GameStop’s Q3 sales dipped 30% from 2019 causing the stock to follow suit in after-market trading. The gaming retailer [$GME] reported a loss of $18.8 million, or 29 cents a share. Delivered ahead of estimates calling for a loss of 85 cents a share.
Sales of $1 billion came up short of estimates calling for $1.1 billion. Comparable sales fell 24.6% YOY. These mishaps were pretty much expected given the quarter ended in October; precisely one month before Sony [$SNE] and Microsoft [$MSFT] launched their new gaming consoles. But the slump in comparable sales was still larger than estimates that called for a 20.5% nosedive. [Here’s Why Activision Blizzard is Suing Netflix]
GameStop also said it’s arranging a shelf registration and prospectus supplement with the SEC that would enable it to sell stock through at-the-market offerings. This would essentially be the contrast of those sketchy stock buybacks that usually lead to a dilution in existing shares.
“We believe the shelf registration and associated at-the-market program, if we chose to use it, provide us further options to enhance our liquidity alternatives to support an efficient and successful execution of our transformational strategies,” CFO Jim Bell said in the earnings release.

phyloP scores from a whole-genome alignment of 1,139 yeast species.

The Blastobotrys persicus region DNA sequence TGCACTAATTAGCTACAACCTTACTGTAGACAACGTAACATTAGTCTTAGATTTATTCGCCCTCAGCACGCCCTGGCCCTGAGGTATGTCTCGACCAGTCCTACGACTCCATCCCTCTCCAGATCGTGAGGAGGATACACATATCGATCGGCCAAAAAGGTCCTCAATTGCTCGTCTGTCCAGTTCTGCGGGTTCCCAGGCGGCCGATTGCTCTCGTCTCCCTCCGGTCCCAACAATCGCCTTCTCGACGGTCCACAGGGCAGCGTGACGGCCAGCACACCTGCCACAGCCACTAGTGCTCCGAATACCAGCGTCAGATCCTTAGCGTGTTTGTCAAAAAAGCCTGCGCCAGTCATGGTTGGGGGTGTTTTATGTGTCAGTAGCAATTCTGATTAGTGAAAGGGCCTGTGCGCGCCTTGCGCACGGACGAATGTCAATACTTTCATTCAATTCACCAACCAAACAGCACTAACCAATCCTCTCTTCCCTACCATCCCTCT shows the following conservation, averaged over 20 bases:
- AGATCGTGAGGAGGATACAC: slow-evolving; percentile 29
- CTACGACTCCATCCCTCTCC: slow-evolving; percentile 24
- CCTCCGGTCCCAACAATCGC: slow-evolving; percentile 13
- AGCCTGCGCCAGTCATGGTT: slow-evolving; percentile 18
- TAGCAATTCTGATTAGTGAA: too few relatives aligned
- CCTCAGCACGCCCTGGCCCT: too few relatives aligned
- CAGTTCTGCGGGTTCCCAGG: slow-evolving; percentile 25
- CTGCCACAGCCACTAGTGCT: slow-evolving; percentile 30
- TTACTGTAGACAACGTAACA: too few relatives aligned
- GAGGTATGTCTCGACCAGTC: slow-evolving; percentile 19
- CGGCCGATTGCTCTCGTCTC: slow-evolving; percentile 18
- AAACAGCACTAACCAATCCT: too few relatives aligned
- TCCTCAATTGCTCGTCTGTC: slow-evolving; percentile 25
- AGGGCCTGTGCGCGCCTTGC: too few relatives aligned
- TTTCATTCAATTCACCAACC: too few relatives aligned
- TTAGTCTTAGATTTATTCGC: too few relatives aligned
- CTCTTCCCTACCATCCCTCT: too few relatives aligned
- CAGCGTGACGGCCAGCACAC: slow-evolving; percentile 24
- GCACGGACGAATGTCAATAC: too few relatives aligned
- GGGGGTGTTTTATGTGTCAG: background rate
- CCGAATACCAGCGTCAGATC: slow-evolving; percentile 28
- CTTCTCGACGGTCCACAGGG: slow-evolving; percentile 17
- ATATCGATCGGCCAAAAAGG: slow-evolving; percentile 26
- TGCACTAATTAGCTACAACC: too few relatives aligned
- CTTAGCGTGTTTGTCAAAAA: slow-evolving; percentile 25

Toward the end of October, the company had $602.6 million in cash and restricted cash, nearly double from 2019. Moreover, it had $269.5 million of short-term debt and $216 million of long-term debt on its balance sheet. In December, they plan a voluntary early redemption of $125 million in principal amount of its 6.75% senior notes due in 2021.
GameStop provided some optimism as investors anticipate the launch of new gaming consoles. November same-store sales jumped 16.5% YOY—though presumably November’s totals included sales from the new PlayStation 5 Digital Edition and Xbox Series S. Neither of these consoles have disc drives, which would virtually cut out GameStop’s lucrative business of buying and selling used games. [Here’s What Dr. Burry is Buying During the Pandy]